Supply chains of companies are getting complex and extended: this increases risks and their management has become essential. If something unexpected happens in the market or to some supplier that interrupts normal flow of materials and resources, it is important to take prompt decisions, based on reliable scenarios. In these cases being able to make simulations is very useful: it can reduce immediate economic damages to the company and, indirectly, keeping customers trust. In many area making simulations is an established practice. In supply chain management the situation is a bit different: planning modules of ERP systems don’t allow simulations because they are anchored to current purchase and productiona plans. And also if they permit simulations, these are limited and simplified. The great usage of spreadsheets witnesses this situation. Also many APS systems lack in supporting simulations, especially if they are based on transactional technologies of ERP or MES, not well suited for massive computations. Unexpected situations for which would be usefule to make simulations can have different origins:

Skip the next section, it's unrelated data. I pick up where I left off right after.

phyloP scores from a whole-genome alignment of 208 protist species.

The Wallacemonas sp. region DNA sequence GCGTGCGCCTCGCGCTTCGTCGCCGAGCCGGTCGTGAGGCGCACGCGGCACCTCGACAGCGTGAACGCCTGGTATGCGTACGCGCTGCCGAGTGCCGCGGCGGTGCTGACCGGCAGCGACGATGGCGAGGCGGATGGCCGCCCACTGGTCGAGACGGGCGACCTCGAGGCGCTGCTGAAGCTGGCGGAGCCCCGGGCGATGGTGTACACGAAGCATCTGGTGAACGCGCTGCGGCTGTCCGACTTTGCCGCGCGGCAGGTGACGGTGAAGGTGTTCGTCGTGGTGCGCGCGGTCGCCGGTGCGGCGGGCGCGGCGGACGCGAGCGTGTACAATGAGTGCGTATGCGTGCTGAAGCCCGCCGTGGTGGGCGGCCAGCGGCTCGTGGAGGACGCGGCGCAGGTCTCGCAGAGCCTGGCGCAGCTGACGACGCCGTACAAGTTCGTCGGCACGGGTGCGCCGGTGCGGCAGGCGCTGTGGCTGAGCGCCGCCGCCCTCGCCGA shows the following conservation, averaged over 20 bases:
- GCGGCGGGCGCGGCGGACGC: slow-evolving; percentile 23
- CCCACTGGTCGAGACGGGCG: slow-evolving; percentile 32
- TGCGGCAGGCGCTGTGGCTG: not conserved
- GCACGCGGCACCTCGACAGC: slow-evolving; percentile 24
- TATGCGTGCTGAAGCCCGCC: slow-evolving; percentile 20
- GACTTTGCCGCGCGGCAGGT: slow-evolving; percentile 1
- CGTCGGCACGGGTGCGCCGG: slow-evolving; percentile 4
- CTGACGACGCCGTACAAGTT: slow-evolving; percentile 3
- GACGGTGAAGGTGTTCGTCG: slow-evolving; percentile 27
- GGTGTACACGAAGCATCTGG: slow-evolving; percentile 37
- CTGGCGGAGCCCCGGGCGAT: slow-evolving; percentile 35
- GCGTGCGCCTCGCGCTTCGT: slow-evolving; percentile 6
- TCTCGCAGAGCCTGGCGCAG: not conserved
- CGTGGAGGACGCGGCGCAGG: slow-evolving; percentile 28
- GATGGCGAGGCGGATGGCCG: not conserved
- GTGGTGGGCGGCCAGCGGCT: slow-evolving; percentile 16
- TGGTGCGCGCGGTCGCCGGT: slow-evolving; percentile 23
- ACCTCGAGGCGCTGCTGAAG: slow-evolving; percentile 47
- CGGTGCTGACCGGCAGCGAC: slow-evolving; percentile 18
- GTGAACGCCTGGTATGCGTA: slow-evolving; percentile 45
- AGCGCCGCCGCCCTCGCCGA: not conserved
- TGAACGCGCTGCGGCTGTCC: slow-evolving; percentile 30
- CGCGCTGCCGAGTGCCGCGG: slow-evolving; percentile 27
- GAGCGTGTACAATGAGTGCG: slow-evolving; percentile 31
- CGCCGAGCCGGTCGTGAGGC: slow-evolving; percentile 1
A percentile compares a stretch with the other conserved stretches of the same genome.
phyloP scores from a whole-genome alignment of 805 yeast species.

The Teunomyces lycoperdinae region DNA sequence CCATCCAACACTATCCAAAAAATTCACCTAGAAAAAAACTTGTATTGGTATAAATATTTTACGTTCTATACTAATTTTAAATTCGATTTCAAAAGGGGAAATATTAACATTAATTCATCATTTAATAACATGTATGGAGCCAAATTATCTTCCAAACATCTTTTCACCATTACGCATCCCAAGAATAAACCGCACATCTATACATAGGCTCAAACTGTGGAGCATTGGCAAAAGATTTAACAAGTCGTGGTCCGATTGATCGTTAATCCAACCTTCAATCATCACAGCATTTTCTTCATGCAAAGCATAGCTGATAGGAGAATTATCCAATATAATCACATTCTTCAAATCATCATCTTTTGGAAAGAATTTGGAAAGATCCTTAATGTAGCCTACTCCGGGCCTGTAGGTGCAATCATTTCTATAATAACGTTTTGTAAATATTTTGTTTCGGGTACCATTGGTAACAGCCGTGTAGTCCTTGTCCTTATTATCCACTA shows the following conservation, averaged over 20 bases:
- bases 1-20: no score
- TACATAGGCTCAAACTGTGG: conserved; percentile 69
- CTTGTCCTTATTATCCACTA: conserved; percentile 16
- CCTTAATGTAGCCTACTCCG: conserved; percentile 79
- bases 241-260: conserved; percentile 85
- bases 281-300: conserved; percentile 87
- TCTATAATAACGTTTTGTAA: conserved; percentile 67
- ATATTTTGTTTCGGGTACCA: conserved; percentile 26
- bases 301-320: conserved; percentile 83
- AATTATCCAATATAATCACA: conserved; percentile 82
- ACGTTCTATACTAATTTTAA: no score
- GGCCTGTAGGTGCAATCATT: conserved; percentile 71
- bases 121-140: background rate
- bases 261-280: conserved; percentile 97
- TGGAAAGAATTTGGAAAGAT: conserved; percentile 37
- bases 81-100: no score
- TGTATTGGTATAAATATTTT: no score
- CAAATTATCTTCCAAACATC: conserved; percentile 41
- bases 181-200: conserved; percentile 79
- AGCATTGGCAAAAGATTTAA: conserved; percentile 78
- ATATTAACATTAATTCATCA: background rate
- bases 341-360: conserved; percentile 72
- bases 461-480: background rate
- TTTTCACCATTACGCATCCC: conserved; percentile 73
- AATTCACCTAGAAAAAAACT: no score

- a supplier is having problems and the impact of its deliveries to our customers must be evaluated. How long will last our stocks of its components? for how long can we feed our production before finding other suppliers of the same materials?
- our competitors in other countries have been damaged by catastrophic events: what will be the impact on our demand and how to fullfill it?
- new norms are threating the demand for certain products (e.g.: plastic bags or some kind of food): which is the obsolescence risk of our stocks? what is the impact on our demand and production plants? how much time is needed to convert materials flows?
- British customers foresee Brexit and want to increase stocks of our products: in the short term we have to manage an increase on plant saturation but future demand must not be overrated
Simulations are useful also without crisis or external exceptional events but for evaluating decisions:
- phase-in/out of products and components
- evaluation of new manufacturing arrangements or changes in the supply chain
- comparison of the impact of different management techniques (kanban, rythm-wheel, etc)
In any case, to have effective answers for new scenarios is important to have simulation tools that are able to:
- model adequately constraints and flows
- represent the future effectively
- elaborate scenarios quickly
- mix real situations and hypothetical parameters, also exploiting unstructured data sources
It does not make sense to wait for crisis before adopting suitable tools to manage it.